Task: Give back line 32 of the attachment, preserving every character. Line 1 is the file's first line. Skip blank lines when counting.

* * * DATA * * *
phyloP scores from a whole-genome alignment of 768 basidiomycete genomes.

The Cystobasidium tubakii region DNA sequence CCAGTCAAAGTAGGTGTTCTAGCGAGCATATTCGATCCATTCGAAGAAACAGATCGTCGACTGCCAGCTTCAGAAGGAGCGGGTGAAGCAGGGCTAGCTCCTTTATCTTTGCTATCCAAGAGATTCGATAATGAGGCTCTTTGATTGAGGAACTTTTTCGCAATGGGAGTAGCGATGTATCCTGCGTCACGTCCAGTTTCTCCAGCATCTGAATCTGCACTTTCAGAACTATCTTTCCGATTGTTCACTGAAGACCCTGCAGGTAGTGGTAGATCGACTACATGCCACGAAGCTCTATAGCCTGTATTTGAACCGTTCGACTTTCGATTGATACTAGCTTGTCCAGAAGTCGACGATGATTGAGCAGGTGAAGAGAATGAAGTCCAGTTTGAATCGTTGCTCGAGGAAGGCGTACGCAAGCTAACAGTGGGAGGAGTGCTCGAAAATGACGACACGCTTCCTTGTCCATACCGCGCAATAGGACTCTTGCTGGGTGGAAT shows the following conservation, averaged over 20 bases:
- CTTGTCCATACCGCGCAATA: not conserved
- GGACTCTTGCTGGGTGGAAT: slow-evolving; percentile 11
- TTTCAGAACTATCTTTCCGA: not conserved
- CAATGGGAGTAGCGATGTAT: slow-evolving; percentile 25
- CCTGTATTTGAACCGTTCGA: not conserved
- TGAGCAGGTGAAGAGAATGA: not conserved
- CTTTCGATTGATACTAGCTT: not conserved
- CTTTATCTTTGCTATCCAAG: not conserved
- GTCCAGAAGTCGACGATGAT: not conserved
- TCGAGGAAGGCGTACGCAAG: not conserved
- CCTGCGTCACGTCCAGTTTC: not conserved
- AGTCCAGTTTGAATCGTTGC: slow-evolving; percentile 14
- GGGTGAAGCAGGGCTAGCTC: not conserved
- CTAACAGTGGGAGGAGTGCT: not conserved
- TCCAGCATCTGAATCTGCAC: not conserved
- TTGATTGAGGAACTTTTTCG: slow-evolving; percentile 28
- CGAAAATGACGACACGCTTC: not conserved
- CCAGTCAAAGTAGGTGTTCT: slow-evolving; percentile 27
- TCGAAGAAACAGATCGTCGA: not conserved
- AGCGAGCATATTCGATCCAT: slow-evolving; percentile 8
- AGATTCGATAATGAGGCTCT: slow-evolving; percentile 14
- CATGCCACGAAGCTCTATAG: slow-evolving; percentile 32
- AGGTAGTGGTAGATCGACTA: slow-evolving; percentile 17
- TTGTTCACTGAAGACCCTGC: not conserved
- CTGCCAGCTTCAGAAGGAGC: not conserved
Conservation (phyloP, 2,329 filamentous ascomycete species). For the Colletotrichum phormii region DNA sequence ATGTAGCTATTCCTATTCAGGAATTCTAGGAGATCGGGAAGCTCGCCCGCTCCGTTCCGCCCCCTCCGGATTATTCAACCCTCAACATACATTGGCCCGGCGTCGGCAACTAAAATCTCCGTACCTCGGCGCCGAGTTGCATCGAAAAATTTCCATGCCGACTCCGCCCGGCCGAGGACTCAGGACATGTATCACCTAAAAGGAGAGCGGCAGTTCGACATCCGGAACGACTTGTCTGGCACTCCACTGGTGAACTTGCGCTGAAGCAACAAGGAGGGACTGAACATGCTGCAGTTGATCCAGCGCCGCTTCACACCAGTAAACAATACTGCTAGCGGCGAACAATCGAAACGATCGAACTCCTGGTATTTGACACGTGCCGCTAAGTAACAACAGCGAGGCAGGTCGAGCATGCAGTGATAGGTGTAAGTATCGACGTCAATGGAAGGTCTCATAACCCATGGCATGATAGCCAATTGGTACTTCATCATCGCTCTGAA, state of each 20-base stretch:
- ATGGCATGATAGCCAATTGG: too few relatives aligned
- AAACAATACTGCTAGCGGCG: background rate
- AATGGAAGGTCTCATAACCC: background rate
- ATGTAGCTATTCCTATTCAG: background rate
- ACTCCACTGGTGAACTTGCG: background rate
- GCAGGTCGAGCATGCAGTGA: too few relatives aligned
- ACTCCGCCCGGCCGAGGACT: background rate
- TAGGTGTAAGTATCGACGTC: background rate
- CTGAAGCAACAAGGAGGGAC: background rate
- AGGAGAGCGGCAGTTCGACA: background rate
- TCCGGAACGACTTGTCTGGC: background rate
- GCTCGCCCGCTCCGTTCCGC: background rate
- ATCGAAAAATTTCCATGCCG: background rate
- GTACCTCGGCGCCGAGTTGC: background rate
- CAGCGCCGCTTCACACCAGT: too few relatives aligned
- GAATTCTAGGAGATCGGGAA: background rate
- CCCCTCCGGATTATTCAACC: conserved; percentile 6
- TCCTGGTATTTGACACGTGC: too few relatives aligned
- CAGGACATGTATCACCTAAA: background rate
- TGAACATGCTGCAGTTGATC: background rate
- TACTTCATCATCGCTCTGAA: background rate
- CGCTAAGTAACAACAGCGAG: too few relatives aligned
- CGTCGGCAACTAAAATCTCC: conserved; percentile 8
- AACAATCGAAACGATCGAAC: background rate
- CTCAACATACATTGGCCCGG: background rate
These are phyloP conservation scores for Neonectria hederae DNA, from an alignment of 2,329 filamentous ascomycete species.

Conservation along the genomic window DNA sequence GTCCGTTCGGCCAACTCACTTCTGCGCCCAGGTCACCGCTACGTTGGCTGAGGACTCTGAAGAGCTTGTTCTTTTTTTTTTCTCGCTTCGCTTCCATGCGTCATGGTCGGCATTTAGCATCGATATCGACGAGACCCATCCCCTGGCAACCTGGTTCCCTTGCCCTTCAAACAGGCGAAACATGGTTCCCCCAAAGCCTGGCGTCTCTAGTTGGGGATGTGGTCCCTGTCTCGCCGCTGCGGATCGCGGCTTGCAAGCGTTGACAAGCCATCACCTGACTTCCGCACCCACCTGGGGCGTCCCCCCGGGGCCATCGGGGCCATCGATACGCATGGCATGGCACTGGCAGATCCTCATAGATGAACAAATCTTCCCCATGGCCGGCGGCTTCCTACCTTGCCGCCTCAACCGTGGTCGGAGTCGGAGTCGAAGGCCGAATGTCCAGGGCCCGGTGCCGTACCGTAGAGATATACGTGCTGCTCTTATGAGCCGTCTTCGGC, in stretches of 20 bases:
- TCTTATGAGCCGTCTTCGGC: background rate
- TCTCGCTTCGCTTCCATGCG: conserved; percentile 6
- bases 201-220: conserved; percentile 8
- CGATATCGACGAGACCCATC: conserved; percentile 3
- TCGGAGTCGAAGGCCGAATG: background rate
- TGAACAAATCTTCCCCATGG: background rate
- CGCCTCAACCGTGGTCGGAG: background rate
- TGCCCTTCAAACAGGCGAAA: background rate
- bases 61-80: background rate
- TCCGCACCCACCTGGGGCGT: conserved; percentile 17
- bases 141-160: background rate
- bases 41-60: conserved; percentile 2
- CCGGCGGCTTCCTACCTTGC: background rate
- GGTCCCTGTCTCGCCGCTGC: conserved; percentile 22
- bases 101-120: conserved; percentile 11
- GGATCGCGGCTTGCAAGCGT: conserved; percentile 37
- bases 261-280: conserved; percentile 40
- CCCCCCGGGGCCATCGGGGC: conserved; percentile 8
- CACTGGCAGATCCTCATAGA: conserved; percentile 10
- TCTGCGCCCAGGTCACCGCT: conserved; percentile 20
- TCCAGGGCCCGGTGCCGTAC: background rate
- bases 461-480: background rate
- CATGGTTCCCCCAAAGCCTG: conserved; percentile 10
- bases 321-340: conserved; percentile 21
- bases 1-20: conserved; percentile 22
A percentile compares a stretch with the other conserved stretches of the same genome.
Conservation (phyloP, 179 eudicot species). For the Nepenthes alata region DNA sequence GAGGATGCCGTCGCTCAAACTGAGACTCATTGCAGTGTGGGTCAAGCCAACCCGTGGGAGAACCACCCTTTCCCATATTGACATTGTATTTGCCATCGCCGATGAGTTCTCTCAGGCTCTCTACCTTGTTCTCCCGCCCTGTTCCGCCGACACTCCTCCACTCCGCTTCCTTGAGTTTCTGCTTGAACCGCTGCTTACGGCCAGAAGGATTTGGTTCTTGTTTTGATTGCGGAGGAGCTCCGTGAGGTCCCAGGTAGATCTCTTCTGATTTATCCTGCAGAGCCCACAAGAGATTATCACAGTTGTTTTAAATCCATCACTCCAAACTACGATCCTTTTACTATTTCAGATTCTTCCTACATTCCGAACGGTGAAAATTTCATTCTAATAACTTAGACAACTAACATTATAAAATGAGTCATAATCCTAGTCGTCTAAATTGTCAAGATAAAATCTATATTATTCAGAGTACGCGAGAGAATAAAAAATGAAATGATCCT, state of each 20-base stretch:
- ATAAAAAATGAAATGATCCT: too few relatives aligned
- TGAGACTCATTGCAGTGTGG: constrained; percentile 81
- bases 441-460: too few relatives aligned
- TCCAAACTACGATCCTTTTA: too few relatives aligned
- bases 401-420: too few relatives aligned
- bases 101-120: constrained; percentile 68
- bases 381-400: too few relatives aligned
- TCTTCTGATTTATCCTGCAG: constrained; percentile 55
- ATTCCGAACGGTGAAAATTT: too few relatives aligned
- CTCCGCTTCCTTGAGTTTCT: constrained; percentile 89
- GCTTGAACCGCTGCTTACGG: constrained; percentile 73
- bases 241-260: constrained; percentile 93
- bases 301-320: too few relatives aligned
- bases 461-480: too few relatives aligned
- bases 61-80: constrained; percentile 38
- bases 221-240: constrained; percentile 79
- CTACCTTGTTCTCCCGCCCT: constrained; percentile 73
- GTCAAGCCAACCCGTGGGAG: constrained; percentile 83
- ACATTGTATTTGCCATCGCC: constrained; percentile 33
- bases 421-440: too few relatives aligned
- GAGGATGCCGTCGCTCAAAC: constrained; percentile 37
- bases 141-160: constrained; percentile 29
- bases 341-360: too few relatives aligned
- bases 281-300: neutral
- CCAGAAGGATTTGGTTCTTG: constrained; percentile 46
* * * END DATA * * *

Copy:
- ATGTAGCTATTCCTATTCAG: background rate